2. I think you are right on. Nature is simple ! Simple example without physics or math. The neutrino is the simplest fermion. If nature gives the three neurtinos mass it would do it simplely in units 1,2,3. Look up best values now and that would be 04ev, .08ev, .12ev. Not sure here but these appear to fit the given data BETTER than any other guess. And rather interesting idea if you add one unit of mass to one you get the next, or neurtino oscilllation

  3. Sorry about the spelling. There are about 7-8 other simple examples. They all go in the opposite direction from wave equations and fields. If your question is how to fit the two concepts together, you don’t. However, it may be of some interest, as above, to see what simple physics predicts.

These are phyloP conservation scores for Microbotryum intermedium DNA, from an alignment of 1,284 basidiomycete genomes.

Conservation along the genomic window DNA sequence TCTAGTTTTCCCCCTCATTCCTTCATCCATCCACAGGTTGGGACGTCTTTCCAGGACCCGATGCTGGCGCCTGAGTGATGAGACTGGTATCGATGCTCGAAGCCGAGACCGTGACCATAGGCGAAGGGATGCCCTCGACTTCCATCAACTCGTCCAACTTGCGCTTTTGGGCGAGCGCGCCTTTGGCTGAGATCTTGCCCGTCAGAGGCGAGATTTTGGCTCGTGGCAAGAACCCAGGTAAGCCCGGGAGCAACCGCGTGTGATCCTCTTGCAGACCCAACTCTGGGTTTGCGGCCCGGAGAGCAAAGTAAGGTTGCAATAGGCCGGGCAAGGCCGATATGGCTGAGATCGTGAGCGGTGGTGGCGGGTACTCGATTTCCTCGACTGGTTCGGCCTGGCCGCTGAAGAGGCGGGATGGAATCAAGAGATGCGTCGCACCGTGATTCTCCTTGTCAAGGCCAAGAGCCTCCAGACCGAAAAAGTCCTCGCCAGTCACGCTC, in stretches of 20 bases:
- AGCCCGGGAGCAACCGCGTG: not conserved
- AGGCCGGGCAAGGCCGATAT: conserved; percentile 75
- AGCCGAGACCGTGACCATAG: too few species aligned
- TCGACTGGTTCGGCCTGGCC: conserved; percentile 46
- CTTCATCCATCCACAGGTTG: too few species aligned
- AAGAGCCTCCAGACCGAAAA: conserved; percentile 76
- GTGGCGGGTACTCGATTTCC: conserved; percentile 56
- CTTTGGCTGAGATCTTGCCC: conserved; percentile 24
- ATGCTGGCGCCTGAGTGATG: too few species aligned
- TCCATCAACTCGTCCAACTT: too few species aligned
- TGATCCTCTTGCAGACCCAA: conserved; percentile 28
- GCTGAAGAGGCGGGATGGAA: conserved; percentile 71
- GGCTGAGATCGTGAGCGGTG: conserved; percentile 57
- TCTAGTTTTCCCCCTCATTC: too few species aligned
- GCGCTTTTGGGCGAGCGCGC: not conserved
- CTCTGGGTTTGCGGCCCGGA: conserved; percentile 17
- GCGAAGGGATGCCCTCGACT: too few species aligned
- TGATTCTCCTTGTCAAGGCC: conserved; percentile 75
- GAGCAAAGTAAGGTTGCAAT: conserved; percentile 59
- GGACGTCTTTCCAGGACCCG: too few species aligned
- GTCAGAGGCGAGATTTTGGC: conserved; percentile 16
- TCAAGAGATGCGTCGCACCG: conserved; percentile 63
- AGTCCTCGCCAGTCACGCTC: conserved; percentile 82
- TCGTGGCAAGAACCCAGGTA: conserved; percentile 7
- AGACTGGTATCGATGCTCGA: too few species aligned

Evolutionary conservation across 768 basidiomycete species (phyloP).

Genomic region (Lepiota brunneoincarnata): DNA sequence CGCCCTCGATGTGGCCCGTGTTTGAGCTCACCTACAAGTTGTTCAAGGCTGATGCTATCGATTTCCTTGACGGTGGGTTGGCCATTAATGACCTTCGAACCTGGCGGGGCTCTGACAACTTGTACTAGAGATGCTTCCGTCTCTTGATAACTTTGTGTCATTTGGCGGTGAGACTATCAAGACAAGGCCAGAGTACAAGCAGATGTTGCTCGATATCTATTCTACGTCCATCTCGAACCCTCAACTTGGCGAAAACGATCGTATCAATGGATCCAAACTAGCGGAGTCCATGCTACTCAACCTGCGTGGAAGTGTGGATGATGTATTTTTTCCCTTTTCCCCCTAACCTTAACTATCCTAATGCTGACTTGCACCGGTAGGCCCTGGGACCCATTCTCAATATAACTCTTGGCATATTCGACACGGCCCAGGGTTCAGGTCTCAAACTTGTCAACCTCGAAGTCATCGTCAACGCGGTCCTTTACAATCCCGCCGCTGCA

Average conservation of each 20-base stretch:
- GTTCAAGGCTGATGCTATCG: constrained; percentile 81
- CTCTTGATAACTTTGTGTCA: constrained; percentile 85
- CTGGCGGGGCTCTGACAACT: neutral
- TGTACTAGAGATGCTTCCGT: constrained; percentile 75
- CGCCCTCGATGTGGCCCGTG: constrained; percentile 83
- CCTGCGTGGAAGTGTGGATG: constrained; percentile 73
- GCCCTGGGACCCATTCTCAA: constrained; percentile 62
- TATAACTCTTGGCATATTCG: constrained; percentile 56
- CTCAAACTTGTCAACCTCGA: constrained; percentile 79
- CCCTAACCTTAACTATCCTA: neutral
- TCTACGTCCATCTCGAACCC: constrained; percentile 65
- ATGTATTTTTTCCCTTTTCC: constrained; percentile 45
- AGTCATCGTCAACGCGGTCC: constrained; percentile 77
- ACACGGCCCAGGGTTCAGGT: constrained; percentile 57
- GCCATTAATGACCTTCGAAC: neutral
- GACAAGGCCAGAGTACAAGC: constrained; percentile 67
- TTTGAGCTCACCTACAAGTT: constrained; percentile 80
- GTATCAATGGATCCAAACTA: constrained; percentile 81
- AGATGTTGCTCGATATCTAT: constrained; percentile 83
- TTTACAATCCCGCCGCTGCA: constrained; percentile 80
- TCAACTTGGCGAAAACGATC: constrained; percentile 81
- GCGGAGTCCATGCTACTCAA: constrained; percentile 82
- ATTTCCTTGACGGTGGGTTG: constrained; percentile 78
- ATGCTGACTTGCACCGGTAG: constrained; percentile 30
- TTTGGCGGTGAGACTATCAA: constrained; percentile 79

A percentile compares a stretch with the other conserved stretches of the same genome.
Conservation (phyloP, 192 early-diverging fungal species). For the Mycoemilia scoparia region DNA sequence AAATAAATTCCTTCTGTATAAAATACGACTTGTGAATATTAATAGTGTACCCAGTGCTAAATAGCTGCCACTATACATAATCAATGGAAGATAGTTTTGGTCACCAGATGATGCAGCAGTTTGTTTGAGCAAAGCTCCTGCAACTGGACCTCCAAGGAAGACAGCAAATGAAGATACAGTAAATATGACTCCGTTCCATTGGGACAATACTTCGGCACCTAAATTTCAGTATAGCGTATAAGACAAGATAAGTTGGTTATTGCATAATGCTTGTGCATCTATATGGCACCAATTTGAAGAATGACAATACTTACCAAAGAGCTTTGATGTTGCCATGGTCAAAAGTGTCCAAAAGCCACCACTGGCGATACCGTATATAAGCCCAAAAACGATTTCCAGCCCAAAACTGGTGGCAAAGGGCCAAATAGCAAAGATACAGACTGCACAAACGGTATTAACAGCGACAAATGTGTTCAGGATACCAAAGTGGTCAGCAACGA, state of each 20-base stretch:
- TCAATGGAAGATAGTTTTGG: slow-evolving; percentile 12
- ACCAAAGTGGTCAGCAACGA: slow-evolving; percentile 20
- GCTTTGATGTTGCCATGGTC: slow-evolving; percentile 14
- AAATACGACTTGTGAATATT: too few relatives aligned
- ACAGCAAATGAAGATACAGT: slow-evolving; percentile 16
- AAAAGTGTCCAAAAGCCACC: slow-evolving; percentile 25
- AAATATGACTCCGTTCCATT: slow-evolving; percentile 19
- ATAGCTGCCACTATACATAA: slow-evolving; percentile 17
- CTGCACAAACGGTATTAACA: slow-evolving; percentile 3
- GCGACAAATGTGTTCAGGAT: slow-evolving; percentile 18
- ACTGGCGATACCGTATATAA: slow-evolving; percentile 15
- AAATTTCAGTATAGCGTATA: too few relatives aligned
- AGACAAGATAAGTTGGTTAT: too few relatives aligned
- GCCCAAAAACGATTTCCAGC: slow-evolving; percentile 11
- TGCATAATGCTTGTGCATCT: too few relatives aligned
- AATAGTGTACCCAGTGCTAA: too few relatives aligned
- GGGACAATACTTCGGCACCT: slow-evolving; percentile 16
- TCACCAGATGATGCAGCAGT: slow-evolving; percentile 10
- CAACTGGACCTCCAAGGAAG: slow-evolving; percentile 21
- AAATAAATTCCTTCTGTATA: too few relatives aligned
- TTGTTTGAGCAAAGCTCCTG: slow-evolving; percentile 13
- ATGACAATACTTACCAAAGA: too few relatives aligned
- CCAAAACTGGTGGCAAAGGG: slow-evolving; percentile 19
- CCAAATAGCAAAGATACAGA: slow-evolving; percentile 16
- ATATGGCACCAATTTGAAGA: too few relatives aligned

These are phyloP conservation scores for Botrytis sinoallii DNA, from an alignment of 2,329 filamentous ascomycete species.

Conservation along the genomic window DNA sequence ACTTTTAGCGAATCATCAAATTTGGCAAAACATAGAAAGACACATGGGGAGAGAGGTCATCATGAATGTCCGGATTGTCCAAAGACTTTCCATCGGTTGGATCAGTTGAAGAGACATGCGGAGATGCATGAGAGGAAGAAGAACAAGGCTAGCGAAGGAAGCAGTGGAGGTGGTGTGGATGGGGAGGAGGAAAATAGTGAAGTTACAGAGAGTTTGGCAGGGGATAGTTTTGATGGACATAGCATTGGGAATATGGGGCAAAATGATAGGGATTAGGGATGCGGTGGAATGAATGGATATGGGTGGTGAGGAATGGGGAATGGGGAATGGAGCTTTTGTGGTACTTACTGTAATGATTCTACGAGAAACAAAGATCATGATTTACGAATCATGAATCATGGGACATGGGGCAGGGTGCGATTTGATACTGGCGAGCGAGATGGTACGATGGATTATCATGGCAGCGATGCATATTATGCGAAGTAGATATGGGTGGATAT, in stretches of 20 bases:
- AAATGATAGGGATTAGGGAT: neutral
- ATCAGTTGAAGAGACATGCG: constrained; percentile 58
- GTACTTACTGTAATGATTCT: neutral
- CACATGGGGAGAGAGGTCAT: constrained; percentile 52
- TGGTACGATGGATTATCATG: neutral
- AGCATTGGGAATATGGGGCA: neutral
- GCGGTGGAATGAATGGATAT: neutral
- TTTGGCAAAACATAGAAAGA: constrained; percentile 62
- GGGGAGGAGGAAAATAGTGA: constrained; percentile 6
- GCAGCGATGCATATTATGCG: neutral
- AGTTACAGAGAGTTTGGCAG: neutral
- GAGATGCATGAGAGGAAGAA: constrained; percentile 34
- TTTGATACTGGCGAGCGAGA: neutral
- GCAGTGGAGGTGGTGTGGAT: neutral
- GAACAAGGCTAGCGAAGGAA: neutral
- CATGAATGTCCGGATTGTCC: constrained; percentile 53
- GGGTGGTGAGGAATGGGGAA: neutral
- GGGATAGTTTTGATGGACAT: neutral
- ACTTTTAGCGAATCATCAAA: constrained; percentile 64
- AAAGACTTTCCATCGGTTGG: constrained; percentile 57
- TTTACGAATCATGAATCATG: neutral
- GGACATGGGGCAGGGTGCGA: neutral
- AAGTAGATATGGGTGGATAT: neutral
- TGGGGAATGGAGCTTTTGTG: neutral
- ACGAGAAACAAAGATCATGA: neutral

4. Stop sending emails

    Sent from my iPhone

    • If you’re receiving unwanted emails, it is because of something *you* did (on your twitter or facebook or RSS account or whatever.) I do not send emails to anyone; all emails are sent by intermediate parties, so you’ll have to talk to them.

  5. Tienzen (Jeh-Tween) Gong

    Nature is nature. The un-naturalness of the current usage is referring to some particular theories while their frameworks do not work well with the data (the nature). Instead of fine-tuning their theories, they claim that the Nature is fine-tuned. In the old time, the un-nature theory was deemed wrong. Today, the un-nature theory declares that Nature is unnatural.